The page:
Amazon’s Project Kuiper has been working on building a satellite internet competitor based on SpaceX’s Starlink low Earth orbit for years, but it’s about to launch its first prototypes of actual satellites, and today it unveiled what customers can expect in terms of terminals to actually connect to the future network.
These are engineering models, so final production versions may differ, but Amazon showed three different versions designed to meet different customer needs. There’s a sub-five-pound version with an 11-inch flat square design that will deliver speeds of up to 400 Mbps. Interestingly, Amazon doesn’t share target prices, but said it would cost less than $400 per unit to build.
A smaller 7-inch square design will perform worse in terms of maximum speeds, with a maximum of 100 Mbps, but it will be “cheaper” and also have the advantage of being extremely portable for use on the go. Finally, a large 19 x 30 inch version will offer gigabit speeds and is basically for commercial use (which probably means $$$).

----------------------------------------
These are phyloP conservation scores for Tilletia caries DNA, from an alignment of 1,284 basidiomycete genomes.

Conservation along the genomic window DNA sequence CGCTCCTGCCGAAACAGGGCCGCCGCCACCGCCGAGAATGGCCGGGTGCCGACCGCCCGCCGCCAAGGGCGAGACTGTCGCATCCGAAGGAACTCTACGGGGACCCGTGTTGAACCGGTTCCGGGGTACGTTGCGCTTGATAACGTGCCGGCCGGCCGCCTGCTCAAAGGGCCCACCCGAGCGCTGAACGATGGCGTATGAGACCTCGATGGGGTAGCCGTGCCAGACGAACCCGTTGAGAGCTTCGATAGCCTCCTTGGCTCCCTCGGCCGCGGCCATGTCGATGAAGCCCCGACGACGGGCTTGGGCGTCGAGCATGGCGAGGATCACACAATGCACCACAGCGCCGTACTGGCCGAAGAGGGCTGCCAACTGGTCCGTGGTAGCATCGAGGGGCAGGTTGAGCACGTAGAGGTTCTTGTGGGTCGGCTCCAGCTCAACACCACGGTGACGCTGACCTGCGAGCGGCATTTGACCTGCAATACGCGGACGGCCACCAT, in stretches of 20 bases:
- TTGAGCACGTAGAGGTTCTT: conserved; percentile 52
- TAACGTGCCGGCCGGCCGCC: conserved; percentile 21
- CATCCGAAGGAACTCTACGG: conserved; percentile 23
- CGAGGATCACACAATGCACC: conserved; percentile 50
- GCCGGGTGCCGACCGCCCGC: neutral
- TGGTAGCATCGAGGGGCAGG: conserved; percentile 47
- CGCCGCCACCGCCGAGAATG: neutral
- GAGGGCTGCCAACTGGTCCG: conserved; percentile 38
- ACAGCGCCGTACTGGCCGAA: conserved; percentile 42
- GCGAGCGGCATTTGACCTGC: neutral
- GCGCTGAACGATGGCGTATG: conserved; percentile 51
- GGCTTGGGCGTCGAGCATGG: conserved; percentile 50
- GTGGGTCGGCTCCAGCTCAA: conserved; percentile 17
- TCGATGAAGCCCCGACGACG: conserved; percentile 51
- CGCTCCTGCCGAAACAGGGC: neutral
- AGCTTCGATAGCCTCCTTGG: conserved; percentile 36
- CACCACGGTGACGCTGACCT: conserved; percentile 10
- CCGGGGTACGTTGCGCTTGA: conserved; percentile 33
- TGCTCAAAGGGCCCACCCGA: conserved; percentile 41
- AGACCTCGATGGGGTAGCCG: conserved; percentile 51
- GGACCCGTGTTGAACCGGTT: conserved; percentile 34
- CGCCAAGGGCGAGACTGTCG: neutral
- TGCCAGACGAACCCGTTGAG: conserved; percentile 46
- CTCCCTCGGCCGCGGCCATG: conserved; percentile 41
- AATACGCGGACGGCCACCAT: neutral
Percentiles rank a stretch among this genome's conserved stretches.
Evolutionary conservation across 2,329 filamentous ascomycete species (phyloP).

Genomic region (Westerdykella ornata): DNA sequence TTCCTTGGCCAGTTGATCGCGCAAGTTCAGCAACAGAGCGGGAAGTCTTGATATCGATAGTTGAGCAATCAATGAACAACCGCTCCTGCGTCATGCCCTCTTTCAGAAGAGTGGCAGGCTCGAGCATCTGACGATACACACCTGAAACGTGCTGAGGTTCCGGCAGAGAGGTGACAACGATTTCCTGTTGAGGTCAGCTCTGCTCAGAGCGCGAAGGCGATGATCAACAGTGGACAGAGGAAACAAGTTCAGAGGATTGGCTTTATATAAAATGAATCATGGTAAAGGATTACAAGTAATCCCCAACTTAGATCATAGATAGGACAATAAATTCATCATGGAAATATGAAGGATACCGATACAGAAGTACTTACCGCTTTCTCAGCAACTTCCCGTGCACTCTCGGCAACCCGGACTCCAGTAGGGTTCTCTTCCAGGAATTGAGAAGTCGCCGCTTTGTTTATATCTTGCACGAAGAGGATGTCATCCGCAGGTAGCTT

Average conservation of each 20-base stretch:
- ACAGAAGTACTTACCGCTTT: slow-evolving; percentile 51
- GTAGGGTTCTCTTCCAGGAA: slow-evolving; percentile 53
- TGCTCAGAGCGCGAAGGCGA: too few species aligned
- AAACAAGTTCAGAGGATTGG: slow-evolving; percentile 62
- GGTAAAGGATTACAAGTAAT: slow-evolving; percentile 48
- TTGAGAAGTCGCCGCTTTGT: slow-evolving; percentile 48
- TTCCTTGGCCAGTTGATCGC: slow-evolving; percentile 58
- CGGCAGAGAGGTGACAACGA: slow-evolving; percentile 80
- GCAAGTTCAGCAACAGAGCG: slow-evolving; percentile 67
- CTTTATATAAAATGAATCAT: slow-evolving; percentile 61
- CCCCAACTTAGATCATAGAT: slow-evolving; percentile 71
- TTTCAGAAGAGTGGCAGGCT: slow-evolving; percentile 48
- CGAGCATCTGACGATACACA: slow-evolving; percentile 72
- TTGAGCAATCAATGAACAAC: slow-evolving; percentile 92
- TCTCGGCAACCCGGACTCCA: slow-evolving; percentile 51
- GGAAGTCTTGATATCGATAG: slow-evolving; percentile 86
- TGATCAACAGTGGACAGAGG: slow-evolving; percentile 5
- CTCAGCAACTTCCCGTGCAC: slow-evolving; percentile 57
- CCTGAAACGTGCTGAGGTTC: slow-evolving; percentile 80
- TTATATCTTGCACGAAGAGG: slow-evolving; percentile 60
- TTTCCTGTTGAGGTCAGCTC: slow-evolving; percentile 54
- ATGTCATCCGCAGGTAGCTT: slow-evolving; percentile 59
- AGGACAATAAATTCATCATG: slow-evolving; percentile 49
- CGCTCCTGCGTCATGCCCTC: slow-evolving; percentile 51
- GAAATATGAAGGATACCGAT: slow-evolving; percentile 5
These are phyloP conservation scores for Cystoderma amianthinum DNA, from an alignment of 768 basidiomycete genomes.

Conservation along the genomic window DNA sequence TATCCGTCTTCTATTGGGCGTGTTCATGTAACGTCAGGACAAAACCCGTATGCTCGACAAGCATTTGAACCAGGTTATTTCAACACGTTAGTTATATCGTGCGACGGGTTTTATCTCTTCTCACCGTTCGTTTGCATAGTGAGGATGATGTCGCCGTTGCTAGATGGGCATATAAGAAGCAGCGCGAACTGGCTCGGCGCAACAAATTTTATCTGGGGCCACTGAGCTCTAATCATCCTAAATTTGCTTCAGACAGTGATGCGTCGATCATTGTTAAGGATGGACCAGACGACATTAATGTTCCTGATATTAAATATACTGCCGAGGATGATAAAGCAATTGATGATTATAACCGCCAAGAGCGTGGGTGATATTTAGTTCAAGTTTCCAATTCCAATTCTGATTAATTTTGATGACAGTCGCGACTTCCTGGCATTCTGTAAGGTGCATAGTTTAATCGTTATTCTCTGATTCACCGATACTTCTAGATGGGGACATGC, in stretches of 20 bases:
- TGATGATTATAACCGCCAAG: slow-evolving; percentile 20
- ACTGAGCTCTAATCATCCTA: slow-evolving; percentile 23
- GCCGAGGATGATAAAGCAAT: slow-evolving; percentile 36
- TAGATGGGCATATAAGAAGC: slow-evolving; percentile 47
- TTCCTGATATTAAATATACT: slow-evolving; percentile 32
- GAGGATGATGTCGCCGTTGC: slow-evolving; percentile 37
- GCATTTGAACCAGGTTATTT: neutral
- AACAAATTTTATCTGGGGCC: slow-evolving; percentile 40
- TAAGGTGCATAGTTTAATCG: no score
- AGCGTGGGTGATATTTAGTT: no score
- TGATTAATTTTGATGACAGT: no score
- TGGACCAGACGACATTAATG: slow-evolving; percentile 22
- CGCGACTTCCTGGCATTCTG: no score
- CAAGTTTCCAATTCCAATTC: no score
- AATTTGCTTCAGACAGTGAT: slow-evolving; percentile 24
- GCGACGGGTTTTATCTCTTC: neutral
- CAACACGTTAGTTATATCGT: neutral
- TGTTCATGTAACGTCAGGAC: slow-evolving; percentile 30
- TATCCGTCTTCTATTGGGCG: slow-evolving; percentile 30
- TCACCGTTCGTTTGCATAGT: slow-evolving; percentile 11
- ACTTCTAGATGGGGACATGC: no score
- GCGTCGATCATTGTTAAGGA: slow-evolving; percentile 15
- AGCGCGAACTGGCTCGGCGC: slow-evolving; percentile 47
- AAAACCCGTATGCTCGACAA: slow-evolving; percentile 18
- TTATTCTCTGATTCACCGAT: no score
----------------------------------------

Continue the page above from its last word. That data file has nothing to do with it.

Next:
Amazon also revealed that all of its terminals will be powered by an in-house designed baseband chip that the company has named “Prometheus”. Prometheus will also travel to space aboard Kuiper satellites, and Amazon says its unique design will handle up to 1 terabit per second (Tbps) of traffic on each one, which should help handle the high network request.
As announced last year, Amazon intends to launch its ftwo first satellite prototypes in 2023 aboard United Launch Alliance’s first flight of its brand new Vulcan Centaur rocket. The goal is then to launch mass production of its spacecraft later in the year, with production version launches beginning in 2024 and at least some customers having access to the service by the end of the same year. .